Top law firms regularly visit us to meet our students and take a hands-on approach by contributing to your wider education. They also interview our high-achieving students for jobs.

We have over 200 places for voluntary work experience, which gives you the chance to do real client work that has a positive impact in the community. You can get involved in our free legal clinic and the Miscarriages of Justice Review Centre, an opportunity to work on cases of wrongful imprisonment. You can work on our commercial pro bono project, on our criminal justice initiative or at the courts, providing help and support to individual litigants. You can also work with several local charities as a trained adviser, helping individuals with their legal problems.

Our degrees have a strong international focus to prepare you for a career that could take you anywhere. Our study abroad scheme is one of the largest of its kind in the UK and includes destinations in Europe, Australia, China, the US and Canada.

School of Law students are based in Bartolomé House which is in close proximity to the whole University campus. Teaching takes place in Bartolome House and across the University campus, all within walking distance.

Facilities

You'll have access to our very own Moot Court where you'll have the opportunity to argue a fictional case as if representing a client and can also take part in national and international mooting competitions.

School of Law

Why choose Sheffield?

The University of Sheffield

  A Top 100 university 2021
QS World University Rankings

  Top 10% of all UK universities
Research Excellence Framework 2014

  No 1 Students' Union in the UK
Whatuni Student Choice Awards 2019, 2018, 2017


School of Law

A world top 100 law department

The Times Higher Education World University Rankings 2020

83% overall satisfaction

National Student Survey 2020

UK top 10 for research excellence

Research Excellence Framework 2014


Graduate careers

School of Law

Many of our students enter the legal profession, either as barristers or solicitors. For those planning to become solicitors, we have an in-house Legal Practice Course which is a masters programme. Many of our graduates secure training contracts as solicitors in top law firms.

Our former students have joined global, national and regional law firms, barristers' chambers and have become judges. Three Lord Justices of Appeal are among our former graduates and regularly visit to support us. With all the opportunities and skills on offer here, our students have also taken up careers in the criminal justice system and in a wide range of managerial professions.

Fees and funding

Fees

Additional costs

The annual fee for your course includes a number of items in addition to your tuition. If an item or activity is classed as a compulsory element for your course, it will normally be included in your tuition fee. There are also other costs which you may need to consider.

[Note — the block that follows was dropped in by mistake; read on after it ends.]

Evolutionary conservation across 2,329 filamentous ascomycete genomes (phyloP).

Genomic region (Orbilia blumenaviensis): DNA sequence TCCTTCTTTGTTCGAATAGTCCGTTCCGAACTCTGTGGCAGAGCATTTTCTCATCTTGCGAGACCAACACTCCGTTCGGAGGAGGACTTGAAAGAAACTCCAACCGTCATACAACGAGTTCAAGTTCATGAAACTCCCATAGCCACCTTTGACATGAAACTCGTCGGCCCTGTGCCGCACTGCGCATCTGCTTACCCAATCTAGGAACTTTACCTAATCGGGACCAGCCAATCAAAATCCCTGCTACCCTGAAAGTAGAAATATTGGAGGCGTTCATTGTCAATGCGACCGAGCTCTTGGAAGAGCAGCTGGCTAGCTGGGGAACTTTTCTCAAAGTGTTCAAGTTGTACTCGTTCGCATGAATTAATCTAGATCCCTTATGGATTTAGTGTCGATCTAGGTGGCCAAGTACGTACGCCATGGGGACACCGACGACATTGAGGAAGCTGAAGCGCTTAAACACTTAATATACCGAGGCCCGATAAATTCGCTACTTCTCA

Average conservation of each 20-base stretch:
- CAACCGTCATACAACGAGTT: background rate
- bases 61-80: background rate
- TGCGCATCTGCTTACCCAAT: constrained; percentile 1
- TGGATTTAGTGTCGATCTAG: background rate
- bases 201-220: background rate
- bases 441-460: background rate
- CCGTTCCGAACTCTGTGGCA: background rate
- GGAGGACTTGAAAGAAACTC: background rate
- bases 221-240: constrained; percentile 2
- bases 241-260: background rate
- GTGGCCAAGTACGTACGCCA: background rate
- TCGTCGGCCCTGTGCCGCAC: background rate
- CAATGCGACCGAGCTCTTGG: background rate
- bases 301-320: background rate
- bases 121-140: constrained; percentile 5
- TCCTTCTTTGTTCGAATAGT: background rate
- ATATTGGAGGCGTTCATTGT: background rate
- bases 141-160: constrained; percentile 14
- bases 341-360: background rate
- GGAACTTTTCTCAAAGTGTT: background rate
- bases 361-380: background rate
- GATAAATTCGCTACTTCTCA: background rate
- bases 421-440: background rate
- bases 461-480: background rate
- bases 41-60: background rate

Examples of what’s included and excluded

Funding your study

Depending on your circumstances, you may qualify for a bursary, scholarship or loan to help fund your study and enhance your learning experience.

Use our Student Funding Calculator to work out what you’re eligible for.

Visit us

University open days

There are four open days every year, usually in June, July, September and October. You can talk to staff and students, tour the campus and see inside the accommodation.

Open days: book your place

Taster days

At various times in the year we run online taster sessions to help Year 12 students experience what it is like to study at the University of Sheffield.

Upcoming taster sessions

Applicant days

If you've received an offer to study with us, we'll invite you to one of our applicant days, which take place between November and April. These applicant days have a strong department focus and give you the chance to really explore student life here, even if you've visited us before.

Campus tours

Campus tours run regularly throughout the year, at 1pm every Monday, Wednesday and Friday.

Book your place on a campus tour

Apply for this course

Make sure you've done everything you need to do before you apply.

How to apply When you're ready to apply, see the UCAS website:
www.ucas.com

The awarding body for this course is the University of Sheffield.

Recognition of professional qualifications: from 1 January 2021, in order to have any UK professional qualifications recognised for work in an EU country across a number of regulated and other professions you need to apply to the host country for recognition. Read information from the UK government and the EU Regulated Professions Database.

Our student protection plan

Terms and Conditions upon Acceptance of an Offer

Explore this course:

    2021-2022